“A poem,” E.B. White wrote in his timeless 1949 love letter to New York, “compresses much in a small space and adds music, thus heightening its meaning. The city is like poetry.” The poetics of any city, but especially of this city, springs from its glorious, unmetered humanity. The New York poem is sometimes a serenade to loneliness, sometimes an ode to unsung heroes, and always an elegy in the classic poetic sense of celebration and lamentation welded together. That electric beauty with an edge of sorrow comes alive in How New York Breaks Your Heart (public library) by Bill Hayes.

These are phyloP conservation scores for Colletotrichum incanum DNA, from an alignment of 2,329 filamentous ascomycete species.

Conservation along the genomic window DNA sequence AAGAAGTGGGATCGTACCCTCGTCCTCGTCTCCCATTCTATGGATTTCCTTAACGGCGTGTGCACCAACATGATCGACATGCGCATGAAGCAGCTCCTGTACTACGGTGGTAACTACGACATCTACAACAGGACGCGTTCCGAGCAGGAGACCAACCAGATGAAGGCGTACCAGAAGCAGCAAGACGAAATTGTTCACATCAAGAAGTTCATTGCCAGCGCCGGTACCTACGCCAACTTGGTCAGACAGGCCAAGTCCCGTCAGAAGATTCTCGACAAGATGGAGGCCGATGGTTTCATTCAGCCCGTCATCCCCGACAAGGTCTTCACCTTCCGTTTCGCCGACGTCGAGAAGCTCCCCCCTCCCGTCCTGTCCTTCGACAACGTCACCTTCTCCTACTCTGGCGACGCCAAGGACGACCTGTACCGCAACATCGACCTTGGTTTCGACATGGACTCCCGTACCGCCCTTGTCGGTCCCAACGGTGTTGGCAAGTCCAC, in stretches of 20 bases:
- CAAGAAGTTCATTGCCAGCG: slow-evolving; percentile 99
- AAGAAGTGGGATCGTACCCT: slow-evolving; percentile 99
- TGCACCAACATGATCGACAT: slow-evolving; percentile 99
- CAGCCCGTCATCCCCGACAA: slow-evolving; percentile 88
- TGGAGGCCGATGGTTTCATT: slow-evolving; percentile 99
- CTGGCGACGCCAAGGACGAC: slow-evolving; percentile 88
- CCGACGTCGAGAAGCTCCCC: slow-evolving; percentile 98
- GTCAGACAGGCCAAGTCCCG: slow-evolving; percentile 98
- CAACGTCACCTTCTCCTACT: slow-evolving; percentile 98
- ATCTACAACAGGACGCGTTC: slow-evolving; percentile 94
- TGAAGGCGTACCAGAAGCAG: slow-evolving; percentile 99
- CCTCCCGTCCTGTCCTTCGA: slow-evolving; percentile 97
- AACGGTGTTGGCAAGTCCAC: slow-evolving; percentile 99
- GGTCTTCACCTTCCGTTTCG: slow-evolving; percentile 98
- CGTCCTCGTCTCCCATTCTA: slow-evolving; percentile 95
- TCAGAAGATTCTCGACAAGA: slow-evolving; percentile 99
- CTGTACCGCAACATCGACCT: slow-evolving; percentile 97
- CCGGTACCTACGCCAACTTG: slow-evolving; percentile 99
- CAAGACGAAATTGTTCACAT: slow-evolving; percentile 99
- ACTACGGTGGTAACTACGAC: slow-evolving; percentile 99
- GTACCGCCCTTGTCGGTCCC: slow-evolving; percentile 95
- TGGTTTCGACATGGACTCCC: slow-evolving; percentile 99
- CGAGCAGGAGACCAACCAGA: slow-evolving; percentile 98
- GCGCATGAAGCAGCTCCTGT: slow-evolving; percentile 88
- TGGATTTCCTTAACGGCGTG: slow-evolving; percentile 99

After his stirring memoir of Oliver Sacks and New York, Hayes — himself an elegant science writer as well as a photographer — turns his sensitive, sympathetic lens to the human poetics coursing through the streets of the iconic city at all hours of the day and night, across every social stratum, every age, every feeling-tone. From the hipsters and the homeless and the protesters and the lovers — oh so many lovers — emerges a chorus…
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